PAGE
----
Posted by Aurelia E Weems CPA

Original Issue Discount (OID)

Original Issue Discount (OID)

Original issue discount (OID) occurs when companies sell securities at a reduced price. Sometimes bonds are sold at a value lower than the value declared at maturity; the difference is the OID, which is converted into additional accrued interest income for the buyer if maintained until maturity.

Key Points to Note

  • The OID is the difference between the value of the original face value and the discount price paid for a guarantee.

  • OID bonds have the potential for profit because investors can buy them at a price below their nominal value.

  • OID securities sold at a discount may indicate that an issuer is in financial difficulty and that this model is possible.


In-depth Explanation

When interest rates are high, companies wishing to sell bonds can keep high-interest payments for the duration of the loan. Interest rates will eventually decline, and longer-term securities can potentially overwhelm the issuer's cash flow with payments above the market level. The sale of long-term bonds, discount coupons, or zero discounts solves this problem.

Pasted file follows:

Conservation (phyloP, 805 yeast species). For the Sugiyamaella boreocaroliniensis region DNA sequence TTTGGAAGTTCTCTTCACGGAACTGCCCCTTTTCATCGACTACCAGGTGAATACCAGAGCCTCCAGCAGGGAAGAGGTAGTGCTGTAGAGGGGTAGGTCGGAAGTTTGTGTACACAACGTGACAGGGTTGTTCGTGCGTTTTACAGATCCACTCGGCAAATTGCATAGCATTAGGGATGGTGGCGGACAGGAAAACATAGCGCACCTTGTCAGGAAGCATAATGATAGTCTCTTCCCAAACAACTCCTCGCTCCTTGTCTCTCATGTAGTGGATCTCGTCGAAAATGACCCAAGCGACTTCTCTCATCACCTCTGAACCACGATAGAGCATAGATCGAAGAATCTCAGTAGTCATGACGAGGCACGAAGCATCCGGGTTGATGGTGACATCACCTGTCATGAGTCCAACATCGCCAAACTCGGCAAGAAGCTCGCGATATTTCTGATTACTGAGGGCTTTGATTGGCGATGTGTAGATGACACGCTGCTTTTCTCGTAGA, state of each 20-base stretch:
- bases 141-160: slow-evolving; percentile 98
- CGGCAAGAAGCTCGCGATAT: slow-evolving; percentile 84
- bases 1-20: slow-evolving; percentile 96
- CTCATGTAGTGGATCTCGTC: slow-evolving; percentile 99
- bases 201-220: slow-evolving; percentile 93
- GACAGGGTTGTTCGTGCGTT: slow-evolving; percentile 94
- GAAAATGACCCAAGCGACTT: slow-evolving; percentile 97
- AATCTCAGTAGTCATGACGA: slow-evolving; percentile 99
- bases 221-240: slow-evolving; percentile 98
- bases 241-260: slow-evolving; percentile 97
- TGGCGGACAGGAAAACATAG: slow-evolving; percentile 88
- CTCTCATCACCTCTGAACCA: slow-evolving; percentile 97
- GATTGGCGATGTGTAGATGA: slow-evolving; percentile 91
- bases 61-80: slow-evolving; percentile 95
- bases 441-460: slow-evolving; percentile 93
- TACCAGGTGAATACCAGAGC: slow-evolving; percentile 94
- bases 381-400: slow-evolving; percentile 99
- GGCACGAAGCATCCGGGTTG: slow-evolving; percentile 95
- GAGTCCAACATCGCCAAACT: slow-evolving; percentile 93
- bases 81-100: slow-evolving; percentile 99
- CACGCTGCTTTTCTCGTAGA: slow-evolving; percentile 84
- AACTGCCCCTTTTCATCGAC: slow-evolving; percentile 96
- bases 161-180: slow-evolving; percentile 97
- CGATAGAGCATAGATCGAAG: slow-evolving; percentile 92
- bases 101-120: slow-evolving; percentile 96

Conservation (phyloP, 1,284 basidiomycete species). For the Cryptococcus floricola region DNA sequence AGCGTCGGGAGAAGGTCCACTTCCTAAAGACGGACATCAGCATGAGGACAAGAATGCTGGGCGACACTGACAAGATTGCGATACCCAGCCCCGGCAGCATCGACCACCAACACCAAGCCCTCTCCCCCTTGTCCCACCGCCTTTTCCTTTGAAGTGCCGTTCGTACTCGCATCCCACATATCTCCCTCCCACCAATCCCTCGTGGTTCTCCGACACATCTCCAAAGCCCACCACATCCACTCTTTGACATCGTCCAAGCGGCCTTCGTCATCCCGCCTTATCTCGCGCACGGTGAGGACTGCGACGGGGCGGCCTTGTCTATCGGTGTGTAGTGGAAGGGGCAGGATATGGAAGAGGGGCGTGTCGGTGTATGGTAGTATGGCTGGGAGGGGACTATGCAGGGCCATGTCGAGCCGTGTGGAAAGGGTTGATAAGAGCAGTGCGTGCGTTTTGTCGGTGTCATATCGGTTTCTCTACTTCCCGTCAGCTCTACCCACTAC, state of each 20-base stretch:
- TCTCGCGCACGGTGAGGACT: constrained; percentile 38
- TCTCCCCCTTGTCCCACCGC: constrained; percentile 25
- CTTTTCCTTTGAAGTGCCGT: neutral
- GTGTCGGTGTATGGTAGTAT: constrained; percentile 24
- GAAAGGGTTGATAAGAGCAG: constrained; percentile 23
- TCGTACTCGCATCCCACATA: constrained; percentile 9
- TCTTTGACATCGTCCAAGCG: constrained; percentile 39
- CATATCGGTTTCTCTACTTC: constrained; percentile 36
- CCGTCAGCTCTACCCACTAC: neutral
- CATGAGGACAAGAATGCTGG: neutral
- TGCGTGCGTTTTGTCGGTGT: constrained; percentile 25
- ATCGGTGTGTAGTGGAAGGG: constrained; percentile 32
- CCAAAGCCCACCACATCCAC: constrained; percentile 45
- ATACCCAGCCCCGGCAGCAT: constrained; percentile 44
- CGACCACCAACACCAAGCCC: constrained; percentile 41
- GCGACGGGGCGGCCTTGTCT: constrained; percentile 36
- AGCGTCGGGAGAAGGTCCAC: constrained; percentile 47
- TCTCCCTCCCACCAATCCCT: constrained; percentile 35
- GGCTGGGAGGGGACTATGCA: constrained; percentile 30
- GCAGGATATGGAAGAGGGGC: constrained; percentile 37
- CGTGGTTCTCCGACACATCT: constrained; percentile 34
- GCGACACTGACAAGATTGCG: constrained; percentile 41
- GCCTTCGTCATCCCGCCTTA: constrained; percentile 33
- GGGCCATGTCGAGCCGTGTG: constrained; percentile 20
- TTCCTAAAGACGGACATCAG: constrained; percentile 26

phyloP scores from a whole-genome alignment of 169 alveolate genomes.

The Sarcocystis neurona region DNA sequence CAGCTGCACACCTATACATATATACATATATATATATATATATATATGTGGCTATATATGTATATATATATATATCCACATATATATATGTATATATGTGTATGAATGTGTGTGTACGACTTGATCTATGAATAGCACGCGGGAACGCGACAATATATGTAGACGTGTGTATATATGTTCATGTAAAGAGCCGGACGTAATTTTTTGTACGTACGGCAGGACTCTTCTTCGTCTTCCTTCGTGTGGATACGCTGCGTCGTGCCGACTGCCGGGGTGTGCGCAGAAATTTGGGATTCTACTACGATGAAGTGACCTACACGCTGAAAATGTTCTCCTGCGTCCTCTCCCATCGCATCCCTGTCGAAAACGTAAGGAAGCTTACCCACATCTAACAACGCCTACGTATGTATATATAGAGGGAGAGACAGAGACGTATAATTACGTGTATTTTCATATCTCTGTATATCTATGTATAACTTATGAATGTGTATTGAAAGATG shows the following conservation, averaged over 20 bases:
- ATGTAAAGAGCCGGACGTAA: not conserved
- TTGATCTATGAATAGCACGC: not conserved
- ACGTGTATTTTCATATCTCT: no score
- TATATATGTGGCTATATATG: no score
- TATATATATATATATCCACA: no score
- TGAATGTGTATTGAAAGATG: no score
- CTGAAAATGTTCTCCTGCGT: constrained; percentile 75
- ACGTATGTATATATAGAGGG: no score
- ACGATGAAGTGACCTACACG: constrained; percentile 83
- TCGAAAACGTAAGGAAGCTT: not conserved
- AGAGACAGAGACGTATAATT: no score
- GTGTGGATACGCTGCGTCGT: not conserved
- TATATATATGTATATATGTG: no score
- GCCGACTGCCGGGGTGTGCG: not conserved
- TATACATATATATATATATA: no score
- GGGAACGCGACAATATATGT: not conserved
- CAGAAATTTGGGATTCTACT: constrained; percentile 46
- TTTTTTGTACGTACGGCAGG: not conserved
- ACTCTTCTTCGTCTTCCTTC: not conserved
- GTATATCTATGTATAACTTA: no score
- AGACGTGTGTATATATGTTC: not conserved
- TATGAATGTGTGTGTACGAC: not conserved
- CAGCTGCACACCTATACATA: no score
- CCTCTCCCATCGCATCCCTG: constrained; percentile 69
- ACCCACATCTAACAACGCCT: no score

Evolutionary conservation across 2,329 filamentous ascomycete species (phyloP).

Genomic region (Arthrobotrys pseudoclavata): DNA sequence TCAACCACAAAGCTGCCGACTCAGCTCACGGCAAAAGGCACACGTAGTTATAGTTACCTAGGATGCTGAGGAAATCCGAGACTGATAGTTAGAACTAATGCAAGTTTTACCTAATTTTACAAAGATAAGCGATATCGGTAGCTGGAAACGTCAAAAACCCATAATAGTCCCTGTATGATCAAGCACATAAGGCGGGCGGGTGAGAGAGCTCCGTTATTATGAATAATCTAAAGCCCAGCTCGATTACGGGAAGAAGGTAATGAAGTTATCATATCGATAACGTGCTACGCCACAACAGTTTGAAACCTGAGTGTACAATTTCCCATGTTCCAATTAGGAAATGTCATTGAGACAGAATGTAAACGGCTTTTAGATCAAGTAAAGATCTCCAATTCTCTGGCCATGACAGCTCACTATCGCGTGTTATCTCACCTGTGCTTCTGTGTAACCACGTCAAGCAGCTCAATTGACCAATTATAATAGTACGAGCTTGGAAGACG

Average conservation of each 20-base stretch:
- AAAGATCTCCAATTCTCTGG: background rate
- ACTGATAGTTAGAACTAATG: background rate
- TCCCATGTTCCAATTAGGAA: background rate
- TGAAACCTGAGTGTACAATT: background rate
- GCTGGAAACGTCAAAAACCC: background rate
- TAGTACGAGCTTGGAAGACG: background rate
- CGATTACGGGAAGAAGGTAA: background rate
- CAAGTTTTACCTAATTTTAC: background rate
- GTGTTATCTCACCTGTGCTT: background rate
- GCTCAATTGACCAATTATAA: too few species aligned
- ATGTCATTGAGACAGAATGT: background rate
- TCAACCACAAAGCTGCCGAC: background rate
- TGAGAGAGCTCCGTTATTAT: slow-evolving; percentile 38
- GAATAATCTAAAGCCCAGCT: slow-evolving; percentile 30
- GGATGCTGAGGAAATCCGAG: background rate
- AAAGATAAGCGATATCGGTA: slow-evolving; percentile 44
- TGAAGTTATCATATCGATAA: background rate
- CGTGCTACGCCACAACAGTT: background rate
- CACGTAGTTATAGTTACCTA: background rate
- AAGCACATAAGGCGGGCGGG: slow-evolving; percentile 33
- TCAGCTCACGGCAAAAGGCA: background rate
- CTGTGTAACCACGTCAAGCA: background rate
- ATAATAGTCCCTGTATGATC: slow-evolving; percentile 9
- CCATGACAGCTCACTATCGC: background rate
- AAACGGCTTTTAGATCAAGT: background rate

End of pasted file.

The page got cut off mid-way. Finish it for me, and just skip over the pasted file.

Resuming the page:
There are two types of OID bonds: those with coupons and those without. OID bonds that include a coupon offer investors regular interest payments, but their price is lower than that of the securities' face value. Non-coupon OIDs are called zero-coupon bonds, and the reduction is generally equal to the yield to maturity or the amount that would have been paid in interest during the interest-bearing bond.

From the owner's perspective, an OID bond offers higher profits with less investment. Some OID investors reinvest coupon payments at a discount from the highest interest rates, further increasing their returns. For retirement planning, OID zero-coupon bonds offer a great way for cardholders who don't need regular interest payments to earn more income at maturity.

Bonds are considered to be one of the safest parts of a portfolio. But are they a haven for investors? 

OID and Interest Rate

A business may have a bond that is sold at a nominal value discount and pays periodic interest. However, the OID value tends to be inversely related to the interest rate of the collateral. In other words, the higher the discount, the lower the coupon rate offered in the security.